I, like the majority of students at university, try my very best to look good. I wouldn’t say I’m someone who is ultra -appearance conscious, but I do take pride in how I look. Putting together a great outfit is definitely an important factor in boosting self-confidence; not just through others acknowledging your look, but also through you honing in on some self-acknowledgment. There’s no better feeling than setting foot in Alexandra Square wearing your fresh, new get-up, and knowing that you’re absolutely rocking it.
However, sourcing such a banging look is a rarity if you have a ‘crying-out-for-help’ bank balance like the most. But, this does not mean you have to settle for years-old clothes. Obvious alternatives find themselves in cheap high street stores – and this is a very solid option. I’m no fashion snob, so purchasing from the high street is not something I turn my nose up at. High street collections are ever-improving, and it is possible to find really cool, versatile items pretty much anywhere now. Although, I do personally boycott Primark for a number of reasons, and I’m pleased to say that I haven’t bought more than probably two items from there throughout my whole life (and I think even both of those were simply for fancy dress).
Primark pockets millions from people being unaware of the vast alternatives that exist. Second-hand shopping is my favourite substitute, and far over half of my wardrobe is pre-owned. Obviously, this is partly due to the financial gains that are made from shopping this way – but this is also where you find the genuine gems that the high street wouldn’t have the guts to sell.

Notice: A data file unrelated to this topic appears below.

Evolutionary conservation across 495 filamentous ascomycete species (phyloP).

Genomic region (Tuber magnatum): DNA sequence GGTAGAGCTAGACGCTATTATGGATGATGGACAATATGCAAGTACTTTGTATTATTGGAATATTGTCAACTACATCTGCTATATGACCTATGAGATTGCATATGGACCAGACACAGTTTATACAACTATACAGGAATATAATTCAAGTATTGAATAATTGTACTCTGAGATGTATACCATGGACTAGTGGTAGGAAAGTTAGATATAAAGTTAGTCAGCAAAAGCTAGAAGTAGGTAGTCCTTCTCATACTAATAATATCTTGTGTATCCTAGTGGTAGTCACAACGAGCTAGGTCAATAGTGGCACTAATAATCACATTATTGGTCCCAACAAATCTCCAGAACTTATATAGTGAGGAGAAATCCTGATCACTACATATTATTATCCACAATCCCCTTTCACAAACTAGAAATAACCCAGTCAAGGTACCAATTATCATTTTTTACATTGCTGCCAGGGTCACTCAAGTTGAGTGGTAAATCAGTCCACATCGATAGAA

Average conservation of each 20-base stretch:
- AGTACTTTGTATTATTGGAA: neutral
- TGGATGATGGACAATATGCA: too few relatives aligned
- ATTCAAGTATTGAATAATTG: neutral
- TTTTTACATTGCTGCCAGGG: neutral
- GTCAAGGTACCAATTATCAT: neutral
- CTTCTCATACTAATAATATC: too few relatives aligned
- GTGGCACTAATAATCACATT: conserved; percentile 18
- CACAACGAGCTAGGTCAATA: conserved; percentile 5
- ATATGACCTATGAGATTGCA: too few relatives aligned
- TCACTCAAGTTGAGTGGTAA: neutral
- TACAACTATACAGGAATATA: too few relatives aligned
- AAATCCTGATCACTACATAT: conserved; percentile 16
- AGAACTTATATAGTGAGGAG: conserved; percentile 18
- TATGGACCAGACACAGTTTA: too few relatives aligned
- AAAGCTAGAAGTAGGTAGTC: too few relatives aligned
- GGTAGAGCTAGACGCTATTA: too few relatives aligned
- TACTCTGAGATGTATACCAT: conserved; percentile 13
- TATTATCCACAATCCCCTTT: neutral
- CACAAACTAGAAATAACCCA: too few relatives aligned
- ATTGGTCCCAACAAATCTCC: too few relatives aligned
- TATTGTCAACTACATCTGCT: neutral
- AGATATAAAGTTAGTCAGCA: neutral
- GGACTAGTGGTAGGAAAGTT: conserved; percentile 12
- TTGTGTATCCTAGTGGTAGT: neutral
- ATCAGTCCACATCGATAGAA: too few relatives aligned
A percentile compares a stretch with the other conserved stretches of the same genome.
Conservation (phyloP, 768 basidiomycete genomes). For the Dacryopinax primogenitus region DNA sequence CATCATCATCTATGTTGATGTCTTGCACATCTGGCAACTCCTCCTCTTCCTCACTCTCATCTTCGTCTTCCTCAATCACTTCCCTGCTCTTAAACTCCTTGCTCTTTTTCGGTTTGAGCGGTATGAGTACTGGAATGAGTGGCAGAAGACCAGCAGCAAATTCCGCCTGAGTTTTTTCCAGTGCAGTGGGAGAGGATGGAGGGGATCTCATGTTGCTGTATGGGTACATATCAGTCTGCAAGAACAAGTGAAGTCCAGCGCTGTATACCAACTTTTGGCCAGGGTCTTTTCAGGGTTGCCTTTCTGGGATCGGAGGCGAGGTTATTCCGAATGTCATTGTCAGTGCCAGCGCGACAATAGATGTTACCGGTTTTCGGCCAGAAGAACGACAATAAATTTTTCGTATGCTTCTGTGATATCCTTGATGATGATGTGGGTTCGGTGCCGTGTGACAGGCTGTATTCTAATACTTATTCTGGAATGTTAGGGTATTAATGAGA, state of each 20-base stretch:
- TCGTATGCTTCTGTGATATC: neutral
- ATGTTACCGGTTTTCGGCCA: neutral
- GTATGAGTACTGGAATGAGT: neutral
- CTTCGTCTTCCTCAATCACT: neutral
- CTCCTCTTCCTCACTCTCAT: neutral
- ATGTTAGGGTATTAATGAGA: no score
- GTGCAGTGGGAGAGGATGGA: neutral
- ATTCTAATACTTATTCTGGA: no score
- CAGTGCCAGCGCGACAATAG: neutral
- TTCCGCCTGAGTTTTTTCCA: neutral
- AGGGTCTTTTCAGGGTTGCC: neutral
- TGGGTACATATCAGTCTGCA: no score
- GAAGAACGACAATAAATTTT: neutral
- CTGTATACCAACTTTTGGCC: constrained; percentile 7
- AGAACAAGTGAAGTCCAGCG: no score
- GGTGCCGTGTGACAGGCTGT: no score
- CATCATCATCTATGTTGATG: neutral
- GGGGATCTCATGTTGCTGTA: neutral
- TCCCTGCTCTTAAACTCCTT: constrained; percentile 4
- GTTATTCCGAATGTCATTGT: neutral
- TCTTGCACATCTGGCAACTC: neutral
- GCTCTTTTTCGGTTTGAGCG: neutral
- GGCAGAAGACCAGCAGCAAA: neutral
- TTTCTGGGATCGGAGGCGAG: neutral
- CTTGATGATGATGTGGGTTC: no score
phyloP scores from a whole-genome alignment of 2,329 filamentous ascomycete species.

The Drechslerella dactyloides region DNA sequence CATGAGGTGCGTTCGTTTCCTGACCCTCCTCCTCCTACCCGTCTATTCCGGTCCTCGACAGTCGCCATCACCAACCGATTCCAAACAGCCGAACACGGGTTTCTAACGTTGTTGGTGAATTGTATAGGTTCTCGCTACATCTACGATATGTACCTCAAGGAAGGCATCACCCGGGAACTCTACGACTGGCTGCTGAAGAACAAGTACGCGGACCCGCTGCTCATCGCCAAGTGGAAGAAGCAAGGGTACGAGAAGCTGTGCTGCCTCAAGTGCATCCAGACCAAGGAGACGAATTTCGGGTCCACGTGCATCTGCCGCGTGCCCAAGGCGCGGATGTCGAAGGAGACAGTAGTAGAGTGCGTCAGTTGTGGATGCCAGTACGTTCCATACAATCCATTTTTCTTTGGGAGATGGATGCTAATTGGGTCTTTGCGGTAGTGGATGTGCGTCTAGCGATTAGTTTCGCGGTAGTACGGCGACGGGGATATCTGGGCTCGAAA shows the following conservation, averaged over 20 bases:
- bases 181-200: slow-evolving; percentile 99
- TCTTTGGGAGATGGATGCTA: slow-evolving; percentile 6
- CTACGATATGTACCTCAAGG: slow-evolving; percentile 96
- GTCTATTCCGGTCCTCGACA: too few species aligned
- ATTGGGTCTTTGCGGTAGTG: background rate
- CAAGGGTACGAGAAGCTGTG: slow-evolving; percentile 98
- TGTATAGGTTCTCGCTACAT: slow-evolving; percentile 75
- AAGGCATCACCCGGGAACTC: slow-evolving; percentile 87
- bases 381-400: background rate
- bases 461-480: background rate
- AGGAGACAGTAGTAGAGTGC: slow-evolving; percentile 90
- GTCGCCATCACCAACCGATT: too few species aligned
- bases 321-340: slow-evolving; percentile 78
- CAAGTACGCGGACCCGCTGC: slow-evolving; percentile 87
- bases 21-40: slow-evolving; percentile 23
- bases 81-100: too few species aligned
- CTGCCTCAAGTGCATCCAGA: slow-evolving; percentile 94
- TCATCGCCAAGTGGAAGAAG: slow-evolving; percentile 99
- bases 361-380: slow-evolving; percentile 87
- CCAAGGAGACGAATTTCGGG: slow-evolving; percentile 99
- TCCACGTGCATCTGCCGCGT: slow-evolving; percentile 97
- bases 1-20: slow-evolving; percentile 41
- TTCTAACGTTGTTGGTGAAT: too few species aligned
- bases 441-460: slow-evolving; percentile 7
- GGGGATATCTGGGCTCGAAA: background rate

Here are my five main tips to sourcing your very own second-hand clothes:
- Charity Shops
Lancaster as a city is very small, so it is harder to find vintage clothes in a great variety. Still, charity shops are the original source of second-hand clothes, and were around way before vintage clothes became the contemporary. Nevertheless, the demand for the old-fashioned has now bumped up the prices in vintage stores, and made them less accessible. Of course, charity shops aren’t always helpful with their many rails of long-gone grandad knits. Browsing in a Lancaster charity shop, I was once met with a half a rail of Asda George polo shirts: all of identical style, all in different colours. Yet, I did not let this comical arrangement put me off what I knew could be found.
Charity shops are perfect for finding shirts. I’m a huge fan of quirky, baggy shirts; it’s what I tend to wear most days, especially unbuttoned with a plain t-shirt underneath. Pretty much any old-fashioned looking, oversized shirt you can get your hands on can be a functional piece to liven up any wardrobe, and be appropriate for the everyday. Most good charity shops will only charge between £1-£5 for a shirt, so it’s tempting to buy a lot, but admittedly they can become rather samey if you don’t vary your styles. I once came across an old, vintage Armani short-sleeved shirt in Lancaster’s Cancer Research shop for only £3 – my proudest bargain.